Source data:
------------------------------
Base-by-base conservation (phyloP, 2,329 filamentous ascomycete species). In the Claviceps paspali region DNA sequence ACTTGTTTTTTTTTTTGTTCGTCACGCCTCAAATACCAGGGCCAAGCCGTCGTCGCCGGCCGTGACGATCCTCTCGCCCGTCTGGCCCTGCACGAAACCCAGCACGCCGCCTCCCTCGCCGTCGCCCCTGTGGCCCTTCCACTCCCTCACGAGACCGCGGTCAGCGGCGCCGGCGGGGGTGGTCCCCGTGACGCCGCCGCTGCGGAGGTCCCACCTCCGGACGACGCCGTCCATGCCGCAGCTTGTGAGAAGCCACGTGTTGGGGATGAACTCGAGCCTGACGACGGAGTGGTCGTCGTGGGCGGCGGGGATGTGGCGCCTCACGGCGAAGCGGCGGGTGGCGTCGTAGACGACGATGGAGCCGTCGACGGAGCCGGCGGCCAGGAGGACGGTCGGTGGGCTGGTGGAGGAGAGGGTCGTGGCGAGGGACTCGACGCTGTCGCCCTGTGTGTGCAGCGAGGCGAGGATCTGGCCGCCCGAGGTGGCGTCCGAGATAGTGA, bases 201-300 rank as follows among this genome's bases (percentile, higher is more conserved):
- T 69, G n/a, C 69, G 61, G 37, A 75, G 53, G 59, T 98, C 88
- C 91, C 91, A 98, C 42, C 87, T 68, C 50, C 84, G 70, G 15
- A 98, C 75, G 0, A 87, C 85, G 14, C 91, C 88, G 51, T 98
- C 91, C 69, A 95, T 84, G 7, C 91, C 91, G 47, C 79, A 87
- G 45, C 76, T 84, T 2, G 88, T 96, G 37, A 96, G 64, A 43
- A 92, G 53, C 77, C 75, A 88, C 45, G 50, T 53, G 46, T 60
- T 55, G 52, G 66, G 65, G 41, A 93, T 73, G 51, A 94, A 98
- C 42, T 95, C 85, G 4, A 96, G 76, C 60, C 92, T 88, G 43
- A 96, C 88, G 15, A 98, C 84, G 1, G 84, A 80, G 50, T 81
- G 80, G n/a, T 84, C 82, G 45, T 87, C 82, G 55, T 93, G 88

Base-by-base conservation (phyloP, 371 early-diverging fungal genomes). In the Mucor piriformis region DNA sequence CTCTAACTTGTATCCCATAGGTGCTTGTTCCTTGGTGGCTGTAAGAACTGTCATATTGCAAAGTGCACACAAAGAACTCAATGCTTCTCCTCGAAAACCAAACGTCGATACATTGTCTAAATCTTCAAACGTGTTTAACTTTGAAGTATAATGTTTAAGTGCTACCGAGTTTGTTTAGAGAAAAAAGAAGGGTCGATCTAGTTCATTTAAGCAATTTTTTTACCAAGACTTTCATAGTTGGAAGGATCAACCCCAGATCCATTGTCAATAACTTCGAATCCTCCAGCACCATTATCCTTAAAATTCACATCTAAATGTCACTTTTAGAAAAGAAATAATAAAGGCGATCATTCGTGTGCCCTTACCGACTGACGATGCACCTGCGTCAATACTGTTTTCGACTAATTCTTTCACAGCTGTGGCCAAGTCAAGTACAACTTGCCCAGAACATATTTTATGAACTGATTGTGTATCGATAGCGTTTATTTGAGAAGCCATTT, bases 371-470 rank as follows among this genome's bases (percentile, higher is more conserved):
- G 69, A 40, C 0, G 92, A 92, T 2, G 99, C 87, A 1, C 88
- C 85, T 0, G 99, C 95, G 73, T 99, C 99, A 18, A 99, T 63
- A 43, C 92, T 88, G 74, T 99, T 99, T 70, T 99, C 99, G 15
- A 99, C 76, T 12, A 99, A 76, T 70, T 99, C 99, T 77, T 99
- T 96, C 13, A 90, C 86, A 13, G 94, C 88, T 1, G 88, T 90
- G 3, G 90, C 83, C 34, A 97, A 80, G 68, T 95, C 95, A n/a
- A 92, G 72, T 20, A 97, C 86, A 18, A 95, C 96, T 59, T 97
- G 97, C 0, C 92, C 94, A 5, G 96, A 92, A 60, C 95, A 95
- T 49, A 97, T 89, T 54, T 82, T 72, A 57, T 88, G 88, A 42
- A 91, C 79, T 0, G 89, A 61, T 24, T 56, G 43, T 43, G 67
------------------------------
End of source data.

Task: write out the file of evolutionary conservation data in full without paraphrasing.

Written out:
Base-by-base conservation (phyloP, 2,329 filamentous ascomycete species). In the Claviceps paspali region DNA sequence ACTTGTTTTTTTTTTTGTTCGTCACGCCTCAAATACCAGGGCCAAGCCGTCGTCGCCGGCCGTGACGATCCTCTCGCCCGTCTGGCCCTGCACGAAACCCAGCACGCCGCCTCCCTCGCCGTCGCCCCTGTGGCCCTTCCACTCCCTCACGAGACCGCGGTCAGCGGCGCCGGCGGGGGTGGTCCCCGTGACGCCGCCGCTGCGGAGGTCCCACCTCCGGACGACGCCGTCCATGCCGCAGCTTGTGAGAAGCCACGTGTTGGGGATGAACTCGAGCCTGACGACGGAGTGGTCGTCGTGGGCGGCGGGGATGTGGCGCCTCACGGCGAAGCGGCGGGTGGCGTCGTAGACGACGATGGAGCCGTCGACGGAGCCGGCGGCCAGGAGGACGGTCGGTGGGCTGGTGGAGGAGAGGGTCGTGGCGAGGGACTCGACGCTGTCGCCCTGTGTGTGCAGCGAGGCGAGGATCTGGCCGCCCGAGGTGGCGTCCGAGATAGTGA, bases 201-300 rank as follows among this genome's bases (percentile, higher is more conserved):
- T 69, G n/a, C 69, G 61, G 37, A 75, G 53, G 59, T 98, C 88
- C 91, C 91, A 98, C 42, C 87, T 68, C 50, C 84, G 70, G 15
- A 98, C 75, G 0, A 87, C 85, G 14, C 91, C 88, G 51, T 98
- C 91, C 69, A 95, T 84, G 7, C 91, C 91, G 47, C 79, A 87
- G 45, C 76, T 84, T 2, G 88, T 96, G 37, A 96, G 64, A 43
- A 92, G 53, C 77, C 75, A 88, C 45, G 50, T 53, G 46, T 60
- T 55, G 52, G 66, G 65, G 41, A 93, T 73, G 51, A 94, A 98
- C 42, T 95, C 85, G 4, A 96, G 76, C 60, C 92, T 88, G 43
- A 96, C 88, G 15, A 98, C 84, G 1, G 84, A 80, G 50, T 81
- G 80, G n/a, T 84, C 82, G 45, T 87, C 82, G 55, T 93, G 88

Base-by-base conservation (phyloP, 371 early-diverging fungal genomes). In the Mucor piriformis region DNA sequence CTCTAACTTGTATCCCATAGGTGCTTGTTCCTTGGTGGCTGTAAGAACTGTCATATTGCAAAGTGCACACAAAGAACTCAATGCTTCTCCTCGAAAACCAAACGTCGATACATTGTCTAAATCTTCAAACGTGTTTAACTTTGAAGTATAATGTTTAAGTGCTACCGAGTTTGTTTAGAGAAAAAAGAAGGGTCGATCTAGTTCATTTAAGCAATTTTTTTACCAAGACTTTCATAGTTGGAAGGATCAACCCCAGATCCATTGTCAATAACTTCGAATCCTCCAGCACCATTATCCTTAAAATTCACATCTAAATGTCACTTTTAGAAAAGAAATAATAAAGGCGATCATTCGTGTGCCCTTACCGACTGACGATGCACCTGCGTCAATACTGTTTTCGACTAATTCTTTCACAGCTGTGGCCAAGTCAAGTACAACTTGCCCAGAACATATTTTATGAACTGATTGTGTATCGATAGCGTTTATTTGAGAAGCCATTT, bases 371-470 rank as follows among this genome's bases (percentile, higher is more conserved):
- G 69, A 40, C 0, G 92, A 92, T 2, G 99, C 87, A 1, C 88
- C 85, T 0, G 99, C 95, G 73, T 99, C 99, A 18, A 99, T 63
- A 43, C 92, T 88, G 74, T 99, T 99, T 70, T 99, C 99, G 15
- A 99, C 76, T 12, A 99, A 76, T 70, T 99, C 99, T 77, T 99
- T 96, C 13, A 90, C 86, A 13, G 94, C 88, T 1, G 88, T 90
- G 3, G 90, C 83, C 34, A 97, A 80, G 68, T 95, C 95, A n/a
- A 92, G 72, T 20, A 97, C 86, A 18, A 95, C 96, T 59, T 97
- G 97, C 0, C 92, C 94, A 5, G 96, A 92, A 60, C 95, A 95
- T 49, A 97, T 89, T 54, T 82, T 72, A 57, T 88, G 88, A 42
- A 91, C 79, T 0, G 89, A 61, T 24, T 56, G 43, T 43, G 67